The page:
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Allegations OAP accused of sexually abusing two girls had 'cut out' image of victim's head, court told

He was granted conditional bail

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The Central Criminal Court (stock photo)

The Central Criminal Court (stock photo)

The Central Criminal Court (stock photo)

A pensioner accused of sexually abusing two young girls in his family was found with a picture on his phone of an alleged victim's head, cut out and placed over an image of a semi-naked woman, a court heard.

The man (66) is alleged to have raped one 10-year-old girl and sexually assaulted another in incidents up to 18 years apart.

He was granted conditional bail and the case against him was adjourned at Dublin District Court for the preparation of a book of evidence.

Detective Garda Lindsey Hennelly told Judge Bryan Smyth the accused replied “no” to each of the two charges when he was asked if he had anything to say after caution.

Objecting to bail, she cited the seriousness of the charges, which carry potential sentences of life imprisonment and 14 years on conviction.

Det Gda Hennelly said the accused was alleged to have raped a 10-year-old child on a date in June 2021.

This complainant told gardai she was at a relative's house and the accused was living there at the time.

He was also alleged to have sexually assaulted another girl at the same house when she was aged 10 or 11, on a date unknown between 2003 and 2005.

This complainant, now aged 27, was prompted to make her statement when the first allegation was brought to the attention of the gardai.

During the investigation it was discovered that the accused had cut out a picture of one of the victims’ head and shoulders, placed it over a picture of a semi-naked adult female, and a photo of those images was taken on his phone, Det Gda Hennelly alleged.

She believed the accused would be a flight risk if granted bail as he had lived in the UK and "lied" to gardai about flights that were booked at one point, she said. Det Gda Hennelly also feared the man could interfere with witnesses by contacting them.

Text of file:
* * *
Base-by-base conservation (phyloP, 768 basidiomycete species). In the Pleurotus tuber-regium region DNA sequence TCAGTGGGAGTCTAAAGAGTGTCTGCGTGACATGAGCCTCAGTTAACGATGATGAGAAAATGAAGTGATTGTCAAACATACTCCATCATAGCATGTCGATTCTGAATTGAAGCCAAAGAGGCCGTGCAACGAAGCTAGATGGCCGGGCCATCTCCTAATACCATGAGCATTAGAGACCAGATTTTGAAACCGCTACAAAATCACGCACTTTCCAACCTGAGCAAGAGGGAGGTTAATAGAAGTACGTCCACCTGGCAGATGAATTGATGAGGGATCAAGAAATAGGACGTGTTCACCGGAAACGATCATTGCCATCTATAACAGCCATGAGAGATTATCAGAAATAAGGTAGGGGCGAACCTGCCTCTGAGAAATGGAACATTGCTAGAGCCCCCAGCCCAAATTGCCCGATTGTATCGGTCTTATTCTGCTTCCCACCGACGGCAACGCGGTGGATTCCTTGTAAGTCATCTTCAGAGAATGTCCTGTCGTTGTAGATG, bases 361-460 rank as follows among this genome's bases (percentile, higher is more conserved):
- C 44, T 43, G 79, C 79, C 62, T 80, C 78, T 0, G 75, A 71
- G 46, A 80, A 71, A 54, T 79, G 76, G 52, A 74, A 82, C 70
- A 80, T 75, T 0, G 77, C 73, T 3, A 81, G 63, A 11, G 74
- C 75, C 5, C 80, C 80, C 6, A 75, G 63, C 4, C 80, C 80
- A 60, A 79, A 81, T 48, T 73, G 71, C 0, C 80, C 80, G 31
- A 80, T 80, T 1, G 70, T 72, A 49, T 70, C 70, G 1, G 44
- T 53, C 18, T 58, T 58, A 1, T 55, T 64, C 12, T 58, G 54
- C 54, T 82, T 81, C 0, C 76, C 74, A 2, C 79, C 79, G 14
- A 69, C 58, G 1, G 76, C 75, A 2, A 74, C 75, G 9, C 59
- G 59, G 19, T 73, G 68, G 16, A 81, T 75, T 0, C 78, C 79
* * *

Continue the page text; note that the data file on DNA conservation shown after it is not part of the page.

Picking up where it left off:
The DPP directed trial at the Central Criminal Court.

Applying for bail, defence solicitor Stephen O’Mahony said the accused had been “a little bit evasive” about booked flights, but returned to Ireland three times by arrangement; for interview and to be charged.

In his interviews, he answered questions but maintained a “narrative of innocence” and did not accept the allegations, Mr O’Mahony said.

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The accused and alleged victims were distant relatives, he said.

Judge Smyth said the allegations were very serious. He granted bail in the accused’s own bond of €500, with no cash lodgement. He required an independent surety of €3,000, with half to be lodged or €2,500 cash in lieu.

Under conditions, the accused is to stay out of three Dublin locations and another county and have no contact directly or indirectly with either of the victims. He is to be contactable by phone, surrender his passport to gardai and not apply for another.

He was remanded in custody with consent to bail to appear in Cloverhill District Court next week.


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